Are you looking to increase productivity, crush your organizational goals and maximize revenue/profit? Do you want increase creative ideas and/or problem-solving? Gain a competitive advantage in the marketplace?
If you answered, “yes” to any of the above, read on.
I’m going to share with you how to do it along with the deep psychological and emotional reasons(and research) behind why it will work for you.
It’s also fun, quick and easy and it will make a major impact on your team’s performance – up to 7x increase (according to research studies). You’ll be able to get people to be operating at peak performance on a consistent basis.
Imagine how much more you will be able to accomplish in the next year if you can do that?! Imagine what that will do for your career and/or business?!
Here is the first critical concept to understand: Increasing engagement and maximizing outcomes are directly linked to how much people trust others within the group and trust you, the leader.
And that’s completely broken today for most leaders.
Many teams/organizations are run by leaders who are very poor managers. This leads to disengagement and subpar performance/productivity.
Here are a few data points on why this happening:
- Research studies show that 90%+ of employee work satisfaction/engagement is based on trust. 70% of US workers are dissatisfied, which highlights a major trust deficit.
- 45% of people today don’t trust their leaders, and that’s having a major impact on the team and organizational success.
- “The overwhelming majority—a shocking 80%—of employees surveyed think they could do their job without managers and deem them unnecessary.”
- “71% of managers say they know how to motivate their team, but only 44% of employees agree that their manager knows how to motivate them.”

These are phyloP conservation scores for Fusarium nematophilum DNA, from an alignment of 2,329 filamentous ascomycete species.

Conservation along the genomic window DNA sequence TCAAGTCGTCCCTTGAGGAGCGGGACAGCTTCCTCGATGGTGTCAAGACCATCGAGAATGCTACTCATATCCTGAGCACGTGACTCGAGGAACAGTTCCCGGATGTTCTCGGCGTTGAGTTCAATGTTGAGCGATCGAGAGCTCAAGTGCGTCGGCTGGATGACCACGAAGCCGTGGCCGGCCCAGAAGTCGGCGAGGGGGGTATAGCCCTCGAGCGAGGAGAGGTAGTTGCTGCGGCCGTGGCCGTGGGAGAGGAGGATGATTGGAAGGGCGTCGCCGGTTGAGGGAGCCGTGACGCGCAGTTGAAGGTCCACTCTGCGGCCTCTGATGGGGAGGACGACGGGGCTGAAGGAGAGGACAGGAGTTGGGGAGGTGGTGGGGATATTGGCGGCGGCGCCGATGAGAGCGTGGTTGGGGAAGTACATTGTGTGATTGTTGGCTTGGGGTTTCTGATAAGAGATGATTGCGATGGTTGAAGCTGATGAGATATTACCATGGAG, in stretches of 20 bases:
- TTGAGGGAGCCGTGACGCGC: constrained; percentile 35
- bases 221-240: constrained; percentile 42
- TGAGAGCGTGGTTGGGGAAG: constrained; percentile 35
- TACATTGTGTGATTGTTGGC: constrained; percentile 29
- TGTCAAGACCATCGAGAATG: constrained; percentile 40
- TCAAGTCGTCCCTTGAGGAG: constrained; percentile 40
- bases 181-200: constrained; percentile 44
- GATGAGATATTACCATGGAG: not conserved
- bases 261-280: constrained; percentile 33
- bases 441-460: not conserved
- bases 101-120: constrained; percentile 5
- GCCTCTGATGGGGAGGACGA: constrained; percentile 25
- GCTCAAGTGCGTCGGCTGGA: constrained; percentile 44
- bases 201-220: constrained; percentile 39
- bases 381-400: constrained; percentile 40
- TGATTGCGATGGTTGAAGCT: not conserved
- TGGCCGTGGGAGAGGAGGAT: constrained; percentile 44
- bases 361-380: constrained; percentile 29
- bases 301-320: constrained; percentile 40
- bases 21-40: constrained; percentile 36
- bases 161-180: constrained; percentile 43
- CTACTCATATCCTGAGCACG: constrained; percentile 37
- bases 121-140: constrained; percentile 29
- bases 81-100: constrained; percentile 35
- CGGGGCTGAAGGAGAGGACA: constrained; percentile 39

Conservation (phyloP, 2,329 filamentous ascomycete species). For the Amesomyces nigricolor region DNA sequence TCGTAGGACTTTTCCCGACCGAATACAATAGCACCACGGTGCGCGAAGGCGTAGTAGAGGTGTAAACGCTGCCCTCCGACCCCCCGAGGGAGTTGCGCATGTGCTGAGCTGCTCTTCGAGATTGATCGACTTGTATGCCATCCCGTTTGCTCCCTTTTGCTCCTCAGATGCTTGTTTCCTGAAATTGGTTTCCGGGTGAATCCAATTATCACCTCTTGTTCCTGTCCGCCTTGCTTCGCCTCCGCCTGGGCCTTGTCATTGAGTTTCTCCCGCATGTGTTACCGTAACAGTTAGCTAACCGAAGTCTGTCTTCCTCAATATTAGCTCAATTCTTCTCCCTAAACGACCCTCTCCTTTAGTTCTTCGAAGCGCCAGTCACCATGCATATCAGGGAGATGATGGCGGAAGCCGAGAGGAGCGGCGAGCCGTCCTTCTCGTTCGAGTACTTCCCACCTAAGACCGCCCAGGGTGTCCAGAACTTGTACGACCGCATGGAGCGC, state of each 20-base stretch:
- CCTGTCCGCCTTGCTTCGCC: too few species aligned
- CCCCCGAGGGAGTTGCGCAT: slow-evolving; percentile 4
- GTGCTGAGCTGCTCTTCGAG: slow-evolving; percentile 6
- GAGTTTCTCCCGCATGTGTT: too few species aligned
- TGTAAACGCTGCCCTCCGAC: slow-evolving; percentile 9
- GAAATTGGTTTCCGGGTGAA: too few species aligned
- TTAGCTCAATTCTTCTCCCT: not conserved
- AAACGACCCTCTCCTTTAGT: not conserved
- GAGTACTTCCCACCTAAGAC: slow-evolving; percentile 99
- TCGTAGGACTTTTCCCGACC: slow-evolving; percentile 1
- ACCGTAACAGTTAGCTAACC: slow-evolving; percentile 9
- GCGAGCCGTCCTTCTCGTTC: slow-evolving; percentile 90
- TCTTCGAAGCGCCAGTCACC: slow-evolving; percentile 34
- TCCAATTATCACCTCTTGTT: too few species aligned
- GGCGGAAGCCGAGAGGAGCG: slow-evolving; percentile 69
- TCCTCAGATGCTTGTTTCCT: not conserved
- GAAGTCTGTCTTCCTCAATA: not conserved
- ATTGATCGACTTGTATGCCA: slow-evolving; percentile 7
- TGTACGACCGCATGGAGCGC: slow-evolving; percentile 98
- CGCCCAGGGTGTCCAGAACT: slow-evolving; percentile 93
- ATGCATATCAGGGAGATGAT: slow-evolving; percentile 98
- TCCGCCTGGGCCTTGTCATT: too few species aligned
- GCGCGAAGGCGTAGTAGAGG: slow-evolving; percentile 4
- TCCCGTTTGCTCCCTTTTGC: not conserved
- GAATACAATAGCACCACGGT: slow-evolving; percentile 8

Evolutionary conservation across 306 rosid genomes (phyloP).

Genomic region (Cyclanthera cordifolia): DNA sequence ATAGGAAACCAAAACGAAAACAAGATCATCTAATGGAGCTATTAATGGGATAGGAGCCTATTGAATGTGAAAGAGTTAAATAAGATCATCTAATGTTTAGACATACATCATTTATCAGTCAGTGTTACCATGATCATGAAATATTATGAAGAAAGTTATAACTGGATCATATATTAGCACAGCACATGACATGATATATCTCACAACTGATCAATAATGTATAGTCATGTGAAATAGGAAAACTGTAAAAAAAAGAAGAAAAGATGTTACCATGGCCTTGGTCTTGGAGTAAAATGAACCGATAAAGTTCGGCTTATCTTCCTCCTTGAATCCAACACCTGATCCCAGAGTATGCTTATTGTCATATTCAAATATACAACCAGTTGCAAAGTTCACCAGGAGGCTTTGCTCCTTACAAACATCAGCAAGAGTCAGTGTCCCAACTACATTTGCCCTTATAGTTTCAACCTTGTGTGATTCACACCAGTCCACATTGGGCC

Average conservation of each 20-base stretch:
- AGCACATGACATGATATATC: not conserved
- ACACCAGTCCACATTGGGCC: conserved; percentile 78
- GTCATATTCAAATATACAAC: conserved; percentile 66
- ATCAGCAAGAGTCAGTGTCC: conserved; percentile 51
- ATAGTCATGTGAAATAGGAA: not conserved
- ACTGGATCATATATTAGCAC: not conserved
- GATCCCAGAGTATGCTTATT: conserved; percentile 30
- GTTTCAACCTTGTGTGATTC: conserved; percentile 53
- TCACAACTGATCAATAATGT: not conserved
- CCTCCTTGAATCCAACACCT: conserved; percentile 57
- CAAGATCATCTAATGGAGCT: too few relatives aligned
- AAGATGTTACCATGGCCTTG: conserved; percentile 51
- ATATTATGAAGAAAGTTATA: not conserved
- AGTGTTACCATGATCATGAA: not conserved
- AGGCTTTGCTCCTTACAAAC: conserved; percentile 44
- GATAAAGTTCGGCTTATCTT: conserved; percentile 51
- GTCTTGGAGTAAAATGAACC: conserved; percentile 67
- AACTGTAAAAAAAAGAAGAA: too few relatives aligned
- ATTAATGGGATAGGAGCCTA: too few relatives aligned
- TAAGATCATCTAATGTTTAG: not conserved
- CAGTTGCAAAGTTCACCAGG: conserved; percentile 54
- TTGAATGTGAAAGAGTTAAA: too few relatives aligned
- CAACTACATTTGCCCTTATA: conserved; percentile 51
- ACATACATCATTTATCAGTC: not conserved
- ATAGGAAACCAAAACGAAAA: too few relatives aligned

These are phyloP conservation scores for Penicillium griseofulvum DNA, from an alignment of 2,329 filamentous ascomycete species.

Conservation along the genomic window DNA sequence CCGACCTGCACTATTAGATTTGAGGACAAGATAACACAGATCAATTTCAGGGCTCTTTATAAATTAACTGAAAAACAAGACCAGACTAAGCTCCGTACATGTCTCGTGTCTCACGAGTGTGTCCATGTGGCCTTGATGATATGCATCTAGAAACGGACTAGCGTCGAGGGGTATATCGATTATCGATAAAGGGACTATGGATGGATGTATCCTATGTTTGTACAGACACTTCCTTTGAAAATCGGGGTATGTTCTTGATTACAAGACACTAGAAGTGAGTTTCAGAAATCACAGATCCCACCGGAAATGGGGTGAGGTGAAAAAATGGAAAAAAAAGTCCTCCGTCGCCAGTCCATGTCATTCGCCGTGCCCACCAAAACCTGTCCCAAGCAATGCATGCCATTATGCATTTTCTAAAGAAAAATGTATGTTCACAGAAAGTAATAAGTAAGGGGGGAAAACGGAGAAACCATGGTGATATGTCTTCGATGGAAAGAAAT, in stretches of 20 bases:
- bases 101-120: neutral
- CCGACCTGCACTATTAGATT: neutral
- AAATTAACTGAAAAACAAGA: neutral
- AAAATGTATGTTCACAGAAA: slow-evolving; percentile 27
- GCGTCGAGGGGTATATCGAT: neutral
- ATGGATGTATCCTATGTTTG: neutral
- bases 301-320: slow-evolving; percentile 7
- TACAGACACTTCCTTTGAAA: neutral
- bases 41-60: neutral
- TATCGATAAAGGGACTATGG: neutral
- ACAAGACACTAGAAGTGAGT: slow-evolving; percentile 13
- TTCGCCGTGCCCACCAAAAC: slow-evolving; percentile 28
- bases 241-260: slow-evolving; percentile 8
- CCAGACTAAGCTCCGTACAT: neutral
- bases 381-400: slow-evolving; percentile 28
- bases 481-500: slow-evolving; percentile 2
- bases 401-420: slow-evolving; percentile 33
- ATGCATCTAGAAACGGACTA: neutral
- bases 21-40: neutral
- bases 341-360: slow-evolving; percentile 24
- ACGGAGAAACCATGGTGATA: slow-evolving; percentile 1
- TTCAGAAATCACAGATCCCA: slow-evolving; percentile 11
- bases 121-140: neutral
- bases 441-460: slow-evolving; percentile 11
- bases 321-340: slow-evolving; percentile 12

- Gallup’s, “State of the American Manager, managers account for at least 70% of the variance in employee engagement scores.
- Most managers aren’t getting any training or the training they are getting isn’t working.
With any major challenge lies a huge opportunity. The teams and organizations that can figure out how to boost trust are going to gain a major competitive advantage.
The ones who can build a high-level of trust will:
- Get significantly more done because participation will increase.
- Come up with many more suggestions for improvement and innovation.
- Come much more prepared for meetings and won’t be looking at their email or thinking about what they have to do for the rest of the day.
- Look to contribute much more than they criticize others.
- Be much more open to change and new ideas.
- Help others proactively and be invested in their success.
- Will work smarter, harder and longer leading to productivity and bottom line gains.
Don’t you think that creating an environment like this will make you a more effective leader and help everyone as well?
There is a very specific reason why this works, and this is the “secret sauce.”
The most important component of trust is caring. The more you get people to care about the people in the group and get them invested in the success of other people, you’ll see performance immediately increase. (Check out the research of Charles Feltman to learn more about this)